TORONTO (Reuters) - The Canadian dollar was little changed against its U.S. counterpart on Tuesday, with the loonie hovering near a two-month low it hit the previous day as concern lingered that China’s coronavirus outbreak would hurt demand for commodities.
The price of oil, one of Canada's major exports, fell as fears that energy demand would take a long-term hit from the outbreak offset prospects for more cuts in crude production from OPEC and its allies. U.S. crude oil futures CLc1 were down 0.6% at 49.80 a barrel.
“The underlying environment is still quite fragile,” said Shaun Osborne, chief currency strategist at Scotiabank. “Within the next week or so we should get a better sense of whether this is going to be contained.”
Stocks .WORLD rallied globally after the People's Bank of China injected liquidity into money markets
At 2:54 p.m. (1954 GMT), the Canadian dollar CAD=D4 was trading nearly unchanged at 1.3283 to the greenback, or 75.28 U.S. cents. The currency, which hit a two-month low on Monday at 1.3302, traded in a range of 1.3264 to 1.3301.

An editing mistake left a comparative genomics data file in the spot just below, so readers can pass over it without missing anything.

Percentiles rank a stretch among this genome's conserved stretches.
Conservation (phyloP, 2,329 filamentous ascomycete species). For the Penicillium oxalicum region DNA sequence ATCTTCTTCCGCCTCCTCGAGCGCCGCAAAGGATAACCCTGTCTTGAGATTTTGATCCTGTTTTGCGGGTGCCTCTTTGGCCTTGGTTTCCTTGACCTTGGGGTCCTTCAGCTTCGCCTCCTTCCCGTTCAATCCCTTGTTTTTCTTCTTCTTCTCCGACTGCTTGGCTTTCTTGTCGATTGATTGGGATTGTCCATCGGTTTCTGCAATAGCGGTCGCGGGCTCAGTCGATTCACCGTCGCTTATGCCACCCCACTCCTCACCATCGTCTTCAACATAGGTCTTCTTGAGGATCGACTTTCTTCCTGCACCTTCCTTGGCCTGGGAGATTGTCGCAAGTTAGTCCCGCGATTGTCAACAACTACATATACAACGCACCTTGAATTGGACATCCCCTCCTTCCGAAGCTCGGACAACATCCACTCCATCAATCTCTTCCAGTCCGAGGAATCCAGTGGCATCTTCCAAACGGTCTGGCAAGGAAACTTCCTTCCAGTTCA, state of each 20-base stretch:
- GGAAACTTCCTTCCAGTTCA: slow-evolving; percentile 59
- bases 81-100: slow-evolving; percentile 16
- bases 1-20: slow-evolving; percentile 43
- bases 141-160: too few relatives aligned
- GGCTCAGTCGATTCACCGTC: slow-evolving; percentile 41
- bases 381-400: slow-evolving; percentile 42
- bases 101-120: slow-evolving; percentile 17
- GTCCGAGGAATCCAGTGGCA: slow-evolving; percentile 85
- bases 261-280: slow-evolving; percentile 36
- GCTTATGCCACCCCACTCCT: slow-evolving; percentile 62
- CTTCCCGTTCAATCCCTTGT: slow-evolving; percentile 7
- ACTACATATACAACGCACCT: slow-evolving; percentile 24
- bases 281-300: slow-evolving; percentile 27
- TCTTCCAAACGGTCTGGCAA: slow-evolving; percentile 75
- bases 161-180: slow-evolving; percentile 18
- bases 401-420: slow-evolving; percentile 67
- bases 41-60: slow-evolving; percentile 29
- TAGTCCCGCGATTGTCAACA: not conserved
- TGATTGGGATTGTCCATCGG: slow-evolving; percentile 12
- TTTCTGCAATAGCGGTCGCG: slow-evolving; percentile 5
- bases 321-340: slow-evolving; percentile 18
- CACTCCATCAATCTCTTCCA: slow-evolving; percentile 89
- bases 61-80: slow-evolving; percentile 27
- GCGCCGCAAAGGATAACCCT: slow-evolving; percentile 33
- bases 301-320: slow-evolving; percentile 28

Trade confidence among Canadian exporters fell to its lowest level in nearly a decade, Canada’s export credit agency said, as businesses wrestle with protectionist policies and fret about the global economy.
Canadian trade data for December is due on Wednesday and the January jobs report is awaited on Friday, both of which could guide expectations for the Bank of Canada interest rate outlook.
Last month, the Canadian central bank left the door open to an interest rate cut should a recent slowdown in domestic growth persist. Money markets see about a 60% chance that it will ease by April. BOCWATCH
Canadian government bond yields rose across a steeper yield curve, with the 10-year yield CA10YT=RR rising 8 basis points to 1.338%. On Monday, it hit its lowest intraday level in nearly four months at 1.252%.
Canada’s Federal Court of Appeal dismissed a challenge to the approval by Prime Minister Justin Trudeau’s government of the Trans Mountain oil pipeline expansion, clearing some uncertainty from the project.
Reporting by Fergal Smith; Editing by Steve Orlofsky and Diane Craft
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